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What is Egg Bound in Chickens?

How to Help Your Egg-Bound Chicken.

We all love keeping chickens and collecting their egg gifts they leave for us however, sometimes the hen’s reproductive system can have a mal-function and the egg does not form correctly, this can be due to not enough vitamin D or calcium in your hen’s diet.

How do Hens Produce Eggs?

A chicken’s egg production process takes 24-26 hours from start to finish. The egg begins inside out as a yolk and then moves its way through your hen’s body picking up various nutrients along the way as it forms the egg white and shell. Calcium is used to harden the shell, if there is not enough surplus calcium in the hen’s system the shell will become mal-formed, soft or even non-existent. Without enough calcium in the hen’s diet there can be long term damage as the hen could develop brittle bones because she will be take calcium from her bones to create the egg’s shell.

Image Credit, Norfolk Zoo, VA, USA.

What Does ‘Egg-Bound’ Mean?

When an egg is mal-formed or soft it is very difficult for the hen to pass the egg through her vent or cloaca, this is the hole from which the chicken pees, poops and lays eggs, you can find this under her tail, above her back legs. If an egg is stuck you may see some pulsing of the vent and even discharge. Once the egg is stuck our bound you will have to try and remove the egg before the hen can lay normally again. If the egg is not removed in good time and an infection occurs the hen can die.

Symptoms of an Egg-Bound Chicken.

A very early warning sign is a sudden change in their laying behaviour, has she gone from laying consistently to suddenly stopping? This can also be to do with feather moulting and the time of year, if your hen suddenly stops laying have a look at other factors and see if this is unusual or not. Lethargy and sleepiness, sometimes when a hen has become egg bound they can become quite floppy and lethargic, they may also find it hard to walk and might even start walking with a gait or a waddle. Look out for a mucky back end, if the hen has a stuck egg she will eventually begin discharging from her vent, an infection may occur in which case you will see white, green and even yellow discharge. Sometimes, you may be able to feel an obstruction, under the vent between the hen’s legs you may be able to feel a squishy lump or mass, it may even be quite hard and oddly shaped, the area would also feel swollen, enflamed and even hot to touch.

How to Treat an Egg-Bound Hen.

Treating an egg-bound hen can be tricky and long. If you suspect an egg-bound hen then the first thing to do is to try and relax the hen enough to be able to pass the egg herself.

Firstly, give the hen about 5mls of suspended Ibuprofen, chickens can have ibuprofen in small amounts and it works in 2 ways, firstly as a pain relief, if she has a bound egg it will be very sore and uncomfortable, secondly as a muscle relaxant, by relaxing the hen’s muscles and relieving the pain she may find it easier to pass the egg.

After about 30 minutes of giving the ibuprofen run your hen a warm bath with Epson salts, use these generously, we recommend using a tub or a sink that will allow enough warm water to come to the middle of the bird’s wings, then use about 3-5 heaped tbs of Epson Salts dissolved in the warm water. The salts also work as a muscle relaxant, along with the warm water the hen will feel calm and relaxed, then gently massage the back end around the vent. Do this for about 20 minutes or so. You may find a lot of discharge will come out which is good. You may find this is enough and the egg will come out immediately, often it can take about 3-5 days of repeating this process, try and do this twice a day if you can or once a day as a minimum. Dry with a towel to remove the worst of the water and then finish with a hair dryer, do not return the hen outside until she is fully dry, especially in colder weather.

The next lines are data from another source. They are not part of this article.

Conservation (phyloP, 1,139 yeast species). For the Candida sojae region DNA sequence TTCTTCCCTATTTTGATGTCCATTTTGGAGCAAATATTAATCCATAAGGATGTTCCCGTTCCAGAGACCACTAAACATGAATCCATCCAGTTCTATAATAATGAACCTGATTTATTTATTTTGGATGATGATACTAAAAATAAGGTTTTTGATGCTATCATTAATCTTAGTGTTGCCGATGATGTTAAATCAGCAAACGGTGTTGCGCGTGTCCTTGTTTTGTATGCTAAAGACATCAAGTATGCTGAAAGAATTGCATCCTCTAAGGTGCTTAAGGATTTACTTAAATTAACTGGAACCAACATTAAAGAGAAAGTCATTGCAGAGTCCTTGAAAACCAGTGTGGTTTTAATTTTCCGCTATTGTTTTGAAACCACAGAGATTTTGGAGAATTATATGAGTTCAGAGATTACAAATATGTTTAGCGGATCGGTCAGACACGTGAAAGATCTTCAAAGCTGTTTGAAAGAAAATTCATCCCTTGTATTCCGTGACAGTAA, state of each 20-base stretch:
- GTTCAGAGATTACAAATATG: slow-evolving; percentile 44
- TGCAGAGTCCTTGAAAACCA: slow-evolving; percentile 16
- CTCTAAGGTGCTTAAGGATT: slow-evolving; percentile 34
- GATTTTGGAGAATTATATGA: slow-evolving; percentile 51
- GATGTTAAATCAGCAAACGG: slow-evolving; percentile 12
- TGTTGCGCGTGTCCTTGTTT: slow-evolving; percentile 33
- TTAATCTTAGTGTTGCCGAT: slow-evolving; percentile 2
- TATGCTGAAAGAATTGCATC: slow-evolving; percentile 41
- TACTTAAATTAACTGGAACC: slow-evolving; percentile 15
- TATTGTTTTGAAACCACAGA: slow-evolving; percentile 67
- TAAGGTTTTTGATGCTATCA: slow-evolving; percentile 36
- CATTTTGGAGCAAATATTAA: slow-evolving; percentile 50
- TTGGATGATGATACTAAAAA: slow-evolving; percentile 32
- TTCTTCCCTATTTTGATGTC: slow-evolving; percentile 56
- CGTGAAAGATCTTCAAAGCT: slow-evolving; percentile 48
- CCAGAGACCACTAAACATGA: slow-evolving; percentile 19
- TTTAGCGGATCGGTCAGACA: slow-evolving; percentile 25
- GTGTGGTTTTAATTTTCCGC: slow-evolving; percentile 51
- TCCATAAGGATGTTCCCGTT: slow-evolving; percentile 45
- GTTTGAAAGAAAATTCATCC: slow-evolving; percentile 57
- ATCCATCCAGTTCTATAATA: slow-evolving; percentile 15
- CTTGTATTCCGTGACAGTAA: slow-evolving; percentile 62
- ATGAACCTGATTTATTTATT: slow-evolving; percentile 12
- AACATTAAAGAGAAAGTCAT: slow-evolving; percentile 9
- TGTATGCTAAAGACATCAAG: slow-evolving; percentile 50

When To Call a Vet.

When to call your vet is entirely up to you, if you feel your hen is suffering a lot then call the vet for advice, if you feel the hen has a serious infection you will also need to call a vet to obtain some antibiotics.

You can give some herbal remedies in the meantime if you are trying to treat at home first, give the below to your hen once a day:

2 Tbs natural live yogurt with ¼ tsp natural honey, ¼ tsp garlic powder, ¼ tsp oregano and ¼ tsp turmeric, all work as a natural antibiotic and the turmeric is also a natural anti-inflammatory. You can mix this in with a handful of corn to make it more tempting for your hen.

If you have tried the above with no results after 3-5 days or if the hen’s health suddenly declines, call your vet, try and find a local farm vet that will see you as they have a slightly wider knowledge of chickens than a domestic pet vet.

How to Prevent Your Hen from Getting Egg Bound.

Keeping your hen healthy and topped up on all the calcium she needs is one of the best ways to prevent your hen from becoming egg bound. You can do this by offering our Forager Layers Aid treat mix in the afternoons or adding a calcium and vitamin D tonic to their water, you can also offer our Essential Oyster shell and dried mushroom mixed in with their regular pellet feed.

Do not over treat and let your hen to get overweight as when hens carry too much body fat it can disrupt their reproductive system, ensuring your hen is on a diet of good quality layers pellets this should make up 80% to 90% of your hen’s diet.

5 Signs Your Hen Might Be Egg Bound

  1. Lethargy, Loss of Appetite
  2. Pulsing Vent, Possible Discharge
  3. Sudden Change in Laying Behaviour
  4. Walking With a Gait or Waddle
  5. Swollen, Hot Undercarriage with Lump or Obvious Mass
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